A Roman Catholic diocese wants the New York supreme court to throw out new lawsuits filed by childhood sex abuse survivors, challenging the constitutionality of a groundbreaking law that lets survivors sue no matter how much time has passed.
The motion, filed Tuesday by the diocese of Rockville Centre, comes three months after the law, the Child Victims Act, took effect in New York. The Act temporarily suspends statutes of limitations on childhood sex abuse for a one-time, one-year window. But it has already triggered an avalanche of lawsuits against the Catholic Church, the Boy Scouts, and other groups that allegedly sheltered abusers.
Those lawsuits will probably force New York dioceses to pay out hundreds of millions of dollars. They’ve already led at least one, the Roman Catholic Diocese of Rochester, to file for Chapter 11 bankruptcy.
New York isn’t the first state to open up a so-called “lookback window”: At least 16 other states and Washington, D.C., have set up similar legislation, according to Child USA, an anti-child abuse group that supports the windows.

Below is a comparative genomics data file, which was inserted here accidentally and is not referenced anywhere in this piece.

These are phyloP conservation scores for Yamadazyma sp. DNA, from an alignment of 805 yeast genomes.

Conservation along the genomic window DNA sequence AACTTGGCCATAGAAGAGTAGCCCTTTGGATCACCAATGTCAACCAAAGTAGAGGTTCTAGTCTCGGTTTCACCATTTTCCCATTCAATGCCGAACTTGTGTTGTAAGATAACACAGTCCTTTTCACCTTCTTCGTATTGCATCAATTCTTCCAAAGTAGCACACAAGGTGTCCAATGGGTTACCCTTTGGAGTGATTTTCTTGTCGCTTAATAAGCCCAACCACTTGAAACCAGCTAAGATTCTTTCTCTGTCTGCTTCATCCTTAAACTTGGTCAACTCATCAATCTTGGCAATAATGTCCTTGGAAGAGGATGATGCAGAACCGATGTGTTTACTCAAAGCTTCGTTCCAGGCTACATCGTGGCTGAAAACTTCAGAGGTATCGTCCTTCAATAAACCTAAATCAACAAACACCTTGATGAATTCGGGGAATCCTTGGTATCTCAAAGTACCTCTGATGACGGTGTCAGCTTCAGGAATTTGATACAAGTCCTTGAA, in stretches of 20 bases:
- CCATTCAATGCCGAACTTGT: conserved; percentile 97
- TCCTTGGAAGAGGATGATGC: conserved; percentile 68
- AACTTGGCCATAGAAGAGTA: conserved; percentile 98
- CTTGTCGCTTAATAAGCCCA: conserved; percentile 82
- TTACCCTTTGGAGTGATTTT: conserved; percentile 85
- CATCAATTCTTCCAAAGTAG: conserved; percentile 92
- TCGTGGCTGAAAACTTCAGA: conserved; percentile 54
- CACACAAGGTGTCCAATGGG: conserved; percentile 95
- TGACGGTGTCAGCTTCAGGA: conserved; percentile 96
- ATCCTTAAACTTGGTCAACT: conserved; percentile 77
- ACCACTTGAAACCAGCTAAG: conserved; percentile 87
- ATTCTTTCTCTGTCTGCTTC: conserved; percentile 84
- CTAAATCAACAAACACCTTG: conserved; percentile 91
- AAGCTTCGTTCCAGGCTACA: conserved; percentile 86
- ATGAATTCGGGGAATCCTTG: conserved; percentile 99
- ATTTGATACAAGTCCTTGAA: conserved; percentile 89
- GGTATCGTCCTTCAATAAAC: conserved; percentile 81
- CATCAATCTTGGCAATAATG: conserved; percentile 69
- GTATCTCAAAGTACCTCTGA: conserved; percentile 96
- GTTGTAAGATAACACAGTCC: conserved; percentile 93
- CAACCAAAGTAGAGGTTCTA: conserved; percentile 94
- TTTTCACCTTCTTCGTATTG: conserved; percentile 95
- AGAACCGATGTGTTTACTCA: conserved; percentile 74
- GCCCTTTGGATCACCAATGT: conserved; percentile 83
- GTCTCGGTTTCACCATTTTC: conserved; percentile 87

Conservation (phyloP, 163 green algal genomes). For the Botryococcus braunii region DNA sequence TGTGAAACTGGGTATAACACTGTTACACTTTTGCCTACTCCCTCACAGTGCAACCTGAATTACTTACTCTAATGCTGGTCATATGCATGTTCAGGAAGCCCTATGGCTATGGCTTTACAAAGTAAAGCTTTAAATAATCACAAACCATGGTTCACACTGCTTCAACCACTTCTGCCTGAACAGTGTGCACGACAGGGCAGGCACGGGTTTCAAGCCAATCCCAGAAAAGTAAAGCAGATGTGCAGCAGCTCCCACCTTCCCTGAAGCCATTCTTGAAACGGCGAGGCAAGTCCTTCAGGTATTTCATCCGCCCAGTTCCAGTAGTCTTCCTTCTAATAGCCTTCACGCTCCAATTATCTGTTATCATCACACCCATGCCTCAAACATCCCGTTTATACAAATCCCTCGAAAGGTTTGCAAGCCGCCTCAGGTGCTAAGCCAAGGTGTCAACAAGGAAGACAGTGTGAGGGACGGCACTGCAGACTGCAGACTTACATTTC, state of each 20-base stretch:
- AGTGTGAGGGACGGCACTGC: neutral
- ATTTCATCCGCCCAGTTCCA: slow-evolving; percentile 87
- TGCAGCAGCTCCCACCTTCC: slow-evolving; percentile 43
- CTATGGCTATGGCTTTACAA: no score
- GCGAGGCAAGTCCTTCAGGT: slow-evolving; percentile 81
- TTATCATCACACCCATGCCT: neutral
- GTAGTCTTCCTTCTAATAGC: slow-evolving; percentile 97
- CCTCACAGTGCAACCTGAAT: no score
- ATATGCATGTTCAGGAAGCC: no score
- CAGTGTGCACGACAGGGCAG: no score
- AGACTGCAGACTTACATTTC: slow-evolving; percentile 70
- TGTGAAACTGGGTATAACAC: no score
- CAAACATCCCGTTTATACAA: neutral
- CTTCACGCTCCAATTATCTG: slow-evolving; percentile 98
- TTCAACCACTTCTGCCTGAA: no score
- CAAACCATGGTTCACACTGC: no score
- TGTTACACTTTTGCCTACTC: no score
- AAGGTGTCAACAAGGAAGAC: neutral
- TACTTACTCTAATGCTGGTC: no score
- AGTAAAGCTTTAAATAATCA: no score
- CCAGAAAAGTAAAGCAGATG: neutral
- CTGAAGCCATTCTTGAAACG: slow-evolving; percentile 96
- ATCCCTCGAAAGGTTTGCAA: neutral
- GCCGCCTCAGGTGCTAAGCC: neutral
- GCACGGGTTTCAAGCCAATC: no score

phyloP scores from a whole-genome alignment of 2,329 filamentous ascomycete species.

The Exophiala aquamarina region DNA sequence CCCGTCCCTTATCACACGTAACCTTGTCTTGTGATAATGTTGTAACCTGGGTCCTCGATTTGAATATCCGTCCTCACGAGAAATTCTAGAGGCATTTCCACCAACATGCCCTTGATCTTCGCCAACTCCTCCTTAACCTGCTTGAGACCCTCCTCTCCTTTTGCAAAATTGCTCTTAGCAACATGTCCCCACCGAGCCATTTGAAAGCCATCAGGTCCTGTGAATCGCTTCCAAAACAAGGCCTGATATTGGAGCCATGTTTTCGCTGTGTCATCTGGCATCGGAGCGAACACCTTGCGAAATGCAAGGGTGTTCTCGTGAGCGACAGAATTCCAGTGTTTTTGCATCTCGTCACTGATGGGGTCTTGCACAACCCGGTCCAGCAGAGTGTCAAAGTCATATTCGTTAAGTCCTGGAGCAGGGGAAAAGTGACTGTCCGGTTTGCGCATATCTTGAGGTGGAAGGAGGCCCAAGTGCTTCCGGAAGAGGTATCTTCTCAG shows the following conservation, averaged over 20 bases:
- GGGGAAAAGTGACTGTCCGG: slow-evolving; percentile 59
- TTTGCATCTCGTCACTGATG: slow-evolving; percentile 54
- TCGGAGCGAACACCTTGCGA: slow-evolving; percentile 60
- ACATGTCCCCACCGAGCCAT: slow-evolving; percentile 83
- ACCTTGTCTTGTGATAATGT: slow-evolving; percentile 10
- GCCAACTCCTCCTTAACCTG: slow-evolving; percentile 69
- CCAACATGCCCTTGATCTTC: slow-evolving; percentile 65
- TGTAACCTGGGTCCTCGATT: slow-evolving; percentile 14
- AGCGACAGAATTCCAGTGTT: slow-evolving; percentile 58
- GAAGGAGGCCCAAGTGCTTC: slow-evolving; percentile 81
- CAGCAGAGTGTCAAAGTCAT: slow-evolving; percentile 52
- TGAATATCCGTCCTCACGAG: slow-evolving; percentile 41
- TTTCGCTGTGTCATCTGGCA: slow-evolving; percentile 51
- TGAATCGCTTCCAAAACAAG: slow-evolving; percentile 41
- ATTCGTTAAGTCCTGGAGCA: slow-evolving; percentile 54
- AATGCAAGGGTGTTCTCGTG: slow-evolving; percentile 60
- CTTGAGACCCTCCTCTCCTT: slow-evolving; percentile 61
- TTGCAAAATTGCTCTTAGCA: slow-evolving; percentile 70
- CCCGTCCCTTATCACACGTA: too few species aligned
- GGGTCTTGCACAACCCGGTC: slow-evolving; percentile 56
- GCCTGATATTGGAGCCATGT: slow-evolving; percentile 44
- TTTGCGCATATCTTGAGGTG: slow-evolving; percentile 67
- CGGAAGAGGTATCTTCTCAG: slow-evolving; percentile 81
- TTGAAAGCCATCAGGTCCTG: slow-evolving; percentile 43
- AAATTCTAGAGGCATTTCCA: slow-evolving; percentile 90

But the Rockville Centre’s filing argues that the Child Victims Act violates the New York state constitution’s due process clause. Survivors could have sued before the statute of limitations on the abuse ran out, the motion also argues.
The average age when childhood sex abuse survivors come forward is 52, according to Child USA.
The diocese’s opposition to the Child Victims Act breaks with the Catholic Bishops of New York State’s lobbying arm, the Catholic Conference. That group had long opposed the Act — but days before it passed, when its success looked all but assured, the Conference tweeted that it would now support the bill after an amendment made it clear that public institutions could be sued.
“We therefore remove our previous opposition and pray that survivors find the healing they so desperately deserve,” the Conference wrote.
“Despite the Church’s earlier support for the historic Child Victims Act, they are now decisively moving to shield predators and hide the heinous crimes that occurred under their watch,” Jennifer Freeman, a Marsh Law Firm attorney who is representing more than 700 New York childhood sexual abuse survivors, said in a statement. “With this motion, the Diocese of Rockville and officials within the Catholic Church are demonstrating their cowardice, hypocrisy, and refusal to do what is right.”